Please use this identifier to cite or link to this item: http://hdl.handle.net/2440/116353
Type: Book chapter
Title: Media and minority ethnic political identity in Nepal
Author: Greenland, N.
Wilmore, M.
Citation: Media as Politics in South Asia, 2017 / Udupa, S., McDowell, S. (ed./s), Ch.4, pp.46-60
Publisher: Taylor & Francis
Issue Date: 2017
ISBN: 1351972219
9781351972215
Statement of
Responsibility: 
Natalie Greenland and Michael Wilmore
Abstract: Nepal’s media have been lauded for their positive contribution to democratic political discourse amidst the turmoil of the post-revolutionary period (Onta, 2006), but today have become the focus of anxiety. Radio, in particular, due to the relatively low costs of production and accessibility to listeners with low or no literacy, has seen huge growth in Nepal and corresponding hopes for its potential to improve the lives of Nepal’s citizens. However, as a recent policy paper from an independent Nepali research organization, Martin Chautari (Anonymous, 2012, p. 2), explains: Despite their somewhat positive roles, FM radios have not been able to carry the voices of marginalized citizens. The concerns of the poor and marginalized citizens living in remote areas, local issues and the language spoken by the majority in those areas have not received appropriate space in FM radios. Not only are there few programs containing local concerns and in local languages, even when they do exist, with a few exceptions, they are given minimum priority in terms of time and space.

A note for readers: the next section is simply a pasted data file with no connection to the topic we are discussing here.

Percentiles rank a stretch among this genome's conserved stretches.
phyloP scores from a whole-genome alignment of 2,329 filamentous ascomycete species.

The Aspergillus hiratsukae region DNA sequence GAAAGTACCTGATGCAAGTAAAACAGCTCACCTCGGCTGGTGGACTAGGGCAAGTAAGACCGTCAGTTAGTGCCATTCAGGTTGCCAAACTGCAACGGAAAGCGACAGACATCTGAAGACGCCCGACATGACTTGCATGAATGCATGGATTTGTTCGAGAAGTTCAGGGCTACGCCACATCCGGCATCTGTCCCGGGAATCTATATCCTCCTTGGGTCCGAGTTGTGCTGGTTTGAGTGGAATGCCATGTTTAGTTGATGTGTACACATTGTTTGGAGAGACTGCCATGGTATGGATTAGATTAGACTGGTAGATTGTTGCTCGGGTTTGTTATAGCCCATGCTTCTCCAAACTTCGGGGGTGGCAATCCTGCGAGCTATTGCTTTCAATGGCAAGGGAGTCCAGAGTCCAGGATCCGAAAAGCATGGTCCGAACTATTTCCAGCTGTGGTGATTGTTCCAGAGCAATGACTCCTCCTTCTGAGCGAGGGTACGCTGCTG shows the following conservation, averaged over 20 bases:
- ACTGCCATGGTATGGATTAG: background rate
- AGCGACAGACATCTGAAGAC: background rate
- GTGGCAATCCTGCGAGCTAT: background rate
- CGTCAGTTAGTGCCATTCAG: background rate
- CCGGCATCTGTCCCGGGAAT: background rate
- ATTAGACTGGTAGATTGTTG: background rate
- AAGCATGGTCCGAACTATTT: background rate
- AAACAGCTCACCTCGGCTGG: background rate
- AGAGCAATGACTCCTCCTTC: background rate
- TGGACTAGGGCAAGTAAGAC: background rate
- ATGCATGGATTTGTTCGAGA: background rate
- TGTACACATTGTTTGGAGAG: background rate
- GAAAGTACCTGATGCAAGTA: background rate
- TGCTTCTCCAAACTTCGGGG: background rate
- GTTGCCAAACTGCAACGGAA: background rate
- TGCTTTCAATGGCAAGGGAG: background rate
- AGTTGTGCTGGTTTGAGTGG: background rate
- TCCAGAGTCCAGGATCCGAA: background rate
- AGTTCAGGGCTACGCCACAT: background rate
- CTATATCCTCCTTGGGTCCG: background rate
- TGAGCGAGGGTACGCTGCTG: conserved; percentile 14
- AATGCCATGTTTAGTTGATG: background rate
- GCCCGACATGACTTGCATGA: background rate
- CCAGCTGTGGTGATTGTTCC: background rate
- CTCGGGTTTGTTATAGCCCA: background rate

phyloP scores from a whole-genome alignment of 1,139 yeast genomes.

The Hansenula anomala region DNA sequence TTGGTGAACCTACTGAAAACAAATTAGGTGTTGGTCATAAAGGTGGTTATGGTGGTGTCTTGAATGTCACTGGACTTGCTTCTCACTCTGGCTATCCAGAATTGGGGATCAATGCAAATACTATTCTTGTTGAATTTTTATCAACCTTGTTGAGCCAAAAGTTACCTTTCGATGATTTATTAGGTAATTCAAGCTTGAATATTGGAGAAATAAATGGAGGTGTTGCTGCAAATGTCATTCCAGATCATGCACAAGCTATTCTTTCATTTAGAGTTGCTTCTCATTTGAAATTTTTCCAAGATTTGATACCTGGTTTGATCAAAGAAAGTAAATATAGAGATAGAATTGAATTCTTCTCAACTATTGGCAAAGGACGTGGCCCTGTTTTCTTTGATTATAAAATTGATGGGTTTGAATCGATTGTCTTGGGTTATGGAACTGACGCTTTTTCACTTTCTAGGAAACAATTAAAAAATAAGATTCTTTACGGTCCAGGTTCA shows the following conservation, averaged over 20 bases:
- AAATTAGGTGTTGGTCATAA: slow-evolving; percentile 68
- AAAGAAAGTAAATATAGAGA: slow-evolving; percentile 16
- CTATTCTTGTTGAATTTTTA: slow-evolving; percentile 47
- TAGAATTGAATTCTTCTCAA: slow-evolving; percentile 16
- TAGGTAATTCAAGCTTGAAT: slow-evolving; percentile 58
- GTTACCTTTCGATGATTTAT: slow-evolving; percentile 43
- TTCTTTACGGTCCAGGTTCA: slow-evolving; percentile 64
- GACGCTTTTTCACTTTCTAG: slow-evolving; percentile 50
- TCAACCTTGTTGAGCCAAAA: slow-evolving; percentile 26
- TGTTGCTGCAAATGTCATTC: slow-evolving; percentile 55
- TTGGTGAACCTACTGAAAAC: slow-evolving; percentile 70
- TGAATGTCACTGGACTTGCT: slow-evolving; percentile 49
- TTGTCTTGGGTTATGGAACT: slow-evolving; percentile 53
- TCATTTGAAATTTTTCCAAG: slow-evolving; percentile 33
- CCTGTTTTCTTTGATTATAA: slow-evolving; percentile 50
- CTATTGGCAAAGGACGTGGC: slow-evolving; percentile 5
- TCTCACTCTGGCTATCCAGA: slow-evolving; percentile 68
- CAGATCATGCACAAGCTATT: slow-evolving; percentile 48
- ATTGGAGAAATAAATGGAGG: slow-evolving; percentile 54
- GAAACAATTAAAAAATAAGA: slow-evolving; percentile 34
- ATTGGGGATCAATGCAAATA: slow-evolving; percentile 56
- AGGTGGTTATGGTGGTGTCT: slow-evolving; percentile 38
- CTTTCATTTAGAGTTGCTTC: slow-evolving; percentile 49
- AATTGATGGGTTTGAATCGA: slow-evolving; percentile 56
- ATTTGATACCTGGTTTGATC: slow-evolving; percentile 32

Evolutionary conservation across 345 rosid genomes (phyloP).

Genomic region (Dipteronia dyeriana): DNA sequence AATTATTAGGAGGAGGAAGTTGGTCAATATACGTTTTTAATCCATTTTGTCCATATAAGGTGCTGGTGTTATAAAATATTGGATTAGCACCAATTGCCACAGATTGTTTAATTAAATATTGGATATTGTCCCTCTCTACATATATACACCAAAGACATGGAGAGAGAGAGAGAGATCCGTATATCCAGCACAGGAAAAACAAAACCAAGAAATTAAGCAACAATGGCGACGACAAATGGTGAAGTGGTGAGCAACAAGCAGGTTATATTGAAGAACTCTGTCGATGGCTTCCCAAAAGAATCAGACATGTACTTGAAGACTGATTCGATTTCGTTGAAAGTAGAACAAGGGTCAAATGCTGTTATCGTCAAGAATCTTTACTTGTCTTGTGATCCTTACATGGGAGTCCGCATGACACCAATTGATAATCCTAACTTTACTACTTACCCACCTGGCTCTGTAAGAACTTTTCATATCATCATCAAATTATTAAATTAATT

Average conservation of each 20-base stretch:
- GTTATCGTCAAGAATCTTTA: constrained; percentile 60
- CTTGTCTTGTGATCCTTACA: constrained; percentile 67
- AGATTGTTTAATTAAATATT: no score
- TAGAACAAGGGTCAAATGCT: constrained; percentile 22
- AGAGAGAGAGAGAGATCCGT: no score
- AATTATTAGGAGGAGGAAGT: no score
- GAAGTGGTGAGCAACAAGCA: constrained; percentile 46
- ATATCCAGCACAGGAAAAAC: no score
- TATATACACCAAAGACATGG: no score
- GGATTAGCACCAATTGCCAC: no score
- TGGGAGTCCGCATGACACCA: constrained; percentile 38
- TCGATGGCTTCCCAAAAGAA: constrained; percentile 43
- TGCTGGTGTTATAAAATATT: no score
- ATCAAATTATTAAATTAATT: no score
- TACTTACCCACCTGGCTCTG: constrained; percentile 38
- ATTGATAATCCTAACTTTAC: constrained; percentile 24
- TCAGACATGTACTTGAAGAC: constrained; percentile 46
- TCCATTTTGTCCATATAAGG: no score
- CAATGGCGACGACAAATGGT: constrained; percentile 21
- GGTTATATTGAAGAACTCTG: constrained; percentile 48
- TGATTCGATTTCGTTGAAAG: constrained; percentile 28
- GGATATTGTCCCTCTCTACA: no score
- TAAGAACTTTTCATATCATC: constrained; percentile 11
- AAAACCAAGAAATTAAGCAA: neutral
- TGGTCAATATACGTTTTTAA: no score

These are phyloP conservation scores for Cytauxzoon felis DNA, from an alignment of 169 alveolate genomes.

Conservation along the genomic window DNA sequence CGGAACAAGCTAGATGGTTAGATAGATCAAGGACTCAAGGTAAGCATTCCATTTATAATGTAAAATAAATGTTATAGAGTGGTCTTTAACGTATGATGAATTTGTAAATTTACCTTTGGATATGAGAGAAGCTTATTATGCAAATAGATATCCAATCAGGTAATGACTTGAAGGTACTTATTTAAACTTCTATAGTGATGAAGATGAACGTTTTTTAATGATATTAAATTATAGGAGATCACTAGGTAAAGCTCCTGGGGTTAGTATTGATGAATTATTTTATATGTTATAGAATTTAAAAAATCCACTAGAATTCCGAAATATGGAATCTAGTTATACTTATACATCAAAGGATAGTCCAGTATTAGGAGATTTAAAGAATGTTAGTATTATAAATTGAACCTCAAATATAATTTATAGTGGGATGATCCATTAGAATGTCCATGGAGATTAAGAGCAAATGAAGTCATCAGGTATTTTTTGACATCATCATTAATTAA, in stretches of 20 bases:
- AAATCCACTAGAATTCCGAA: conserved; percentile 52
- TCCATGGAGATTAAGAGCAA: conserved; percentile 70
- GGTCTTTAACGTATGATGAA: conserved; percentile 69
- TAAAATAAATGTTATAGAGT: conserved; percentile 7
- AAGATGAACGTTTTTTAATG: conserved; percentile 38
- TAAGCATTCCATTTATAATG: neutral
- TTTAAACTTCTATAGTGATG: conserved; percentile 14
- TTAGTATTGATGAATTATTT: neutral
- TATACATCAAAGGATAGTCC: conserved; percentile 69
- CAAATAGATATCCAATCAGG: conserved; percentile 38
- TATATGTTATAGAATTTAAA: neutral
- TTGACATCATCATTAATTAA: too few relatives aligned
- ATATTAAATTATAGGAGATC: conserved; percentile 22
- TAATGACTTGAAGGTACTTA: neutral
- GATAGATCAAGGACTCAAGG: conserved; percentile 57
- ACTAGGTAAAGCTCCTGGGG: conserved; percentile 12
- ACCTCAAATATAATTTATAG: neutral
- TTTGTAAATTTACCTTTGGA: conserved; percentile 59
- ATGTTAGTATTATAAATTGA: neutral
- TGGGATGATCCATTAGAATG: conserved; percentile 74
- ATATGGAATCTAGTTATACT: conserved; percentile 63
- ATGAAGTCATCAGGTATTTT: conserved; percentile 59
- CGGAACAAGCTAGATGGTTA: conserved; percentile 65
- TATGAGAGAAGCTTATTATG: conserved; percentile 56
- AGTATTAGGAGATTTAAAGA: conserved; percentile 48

Keywords: Political Science
Rights: Copyright status unknown
RMID: 0030086999
Published version: https://www.routledge.com/Media-as-Politics-in-South-Asia/Udupa-McDowell/p/book/9781138289437
Appears in Collections:Anthropology & Development Studies publications

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